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Commercial Division Disqualifies Attorney Acting in a Dual Role Pursuant to Advocate-Witness Rule

In a recent decision, Justice Lawrence S. Knipel in the Commercial Division ordered an attorney to comply with a non-party subpoena and disqualified the same attorney from representing her client in the action pursuant to the Advocate-Witness Rule of the New York Rules of Professional Conduct due to the fact that the lawyer was likely to be a witness on a significant issue of fact in the case.  Vanderbilt Brookland LLC v. Vanderbilt Myrtle Inc., No. 500522/2014, 2016 BL 433294 (Sup. Ct. Dec. 23 2016).   

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Commercial Division Trial to Address Collateral Call and Dispute Resolution Provisions of ISDA Agreements

In a case with potentially broad implications for participants in the leveraged loan and derivatives markets, Justice Eileen Bransten will conduct a bench trial starting next week in the long-running dispute between a prominent Greenwich-based hedge fund, BDC Finance L.L.C. (“BDC”) and Barclays Bank PLC.  The case, BDC Finance LLC v. Barclays Bank PLC, Index No. 650375/2008, involves a derivatives transaction that—like more than 90% of derivative transactions around the world—is governed by the industry standard forms promulgated by the International Swaps and Derivatives Association (“ISDA”).  Following years of litigation and a trip to the New York Court of Appeals, the trial will focus, in large measure, on a relatively narrow question of contractual interpretation:  are parties to an ISDA agreement held to its literal terms?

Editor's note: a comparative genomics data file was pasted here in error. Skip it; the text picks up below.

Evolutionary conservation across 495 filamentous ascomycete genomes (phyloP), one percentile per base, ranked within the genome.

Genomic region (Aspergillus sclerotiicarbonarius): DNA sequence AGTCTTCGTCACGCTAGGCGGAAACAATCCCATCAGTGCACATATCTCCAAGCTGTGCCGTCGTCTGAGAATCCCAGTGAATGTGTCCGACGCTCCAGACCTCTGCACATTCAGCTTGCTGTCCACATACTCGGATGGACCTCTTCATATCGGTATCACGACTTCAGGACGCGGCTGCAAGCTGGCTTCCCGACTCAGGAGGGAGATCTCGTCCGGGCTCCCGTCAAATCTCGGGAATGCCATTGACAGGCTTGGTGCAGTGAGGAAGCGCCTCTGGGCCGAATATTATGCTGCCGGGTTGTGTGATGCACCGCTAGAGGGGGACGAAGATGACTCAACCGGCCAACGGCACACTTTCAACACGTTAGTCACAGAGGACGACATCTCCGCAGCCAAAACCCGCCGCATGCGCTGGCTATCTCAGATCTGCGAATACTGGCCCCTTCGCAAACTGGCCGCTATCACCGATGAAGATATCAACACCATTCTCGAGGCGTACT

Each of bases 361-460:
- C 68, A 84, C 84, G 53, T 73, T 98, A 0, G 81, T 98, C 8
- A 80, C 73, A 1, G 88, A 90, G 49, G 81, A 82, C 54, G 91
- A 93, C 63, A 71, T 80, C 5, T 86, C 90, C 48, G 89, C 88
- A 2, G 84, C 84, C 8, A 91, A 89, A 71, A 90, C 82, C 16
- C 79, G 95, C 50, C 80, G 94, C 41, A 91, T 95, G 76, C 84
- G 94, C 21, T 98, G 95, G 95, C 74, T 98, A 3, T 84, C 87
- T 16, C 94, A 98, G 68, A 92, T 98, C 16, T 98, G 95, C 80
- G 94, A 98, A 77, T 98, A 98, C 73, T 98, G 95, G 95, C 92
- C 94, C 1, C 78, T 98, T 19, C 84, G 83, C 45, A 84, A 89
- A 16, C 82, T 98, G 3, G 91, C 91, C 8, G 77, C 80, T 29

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Investor’s Relocation to New York after Structuring a Financing Deal in Hong Kong Does Not Provide a Basis for Suit Against Swiss Bank UBS in New York, Holds Commercial Division

In Ace Decade Holdings Ltd. v. UBS AG, No. 653316/2015, 2016 BL 413780 (N.Y. Sup. Ct. Dec. 7, 2016), Justice Eileen Bransten of the Commercial Division dismissed a $500 million fraud suit brought by an investment holding company incorporated in the British Virgin Islands, Ace Decade Holdings Ltd. (“Ace Decade”), against the Swiss Bank UBS AG for lack of personal jurisdiction and inconvenient forum.  Justice Bransten found no basis to exercise jurisdiction over UBS for alleged fraud in connection with a financing deal negotiated in Hong Kong to purchase shares of a firm listed on the Hong Kong Stock Exchange.  Justice Bransten further held that, even if the court could exercise jurisdiction over UBS, the causes of action lack a substantial nexus with New York and, thus, dismissal is also warranted based upon the doctrine of forum non conveniens.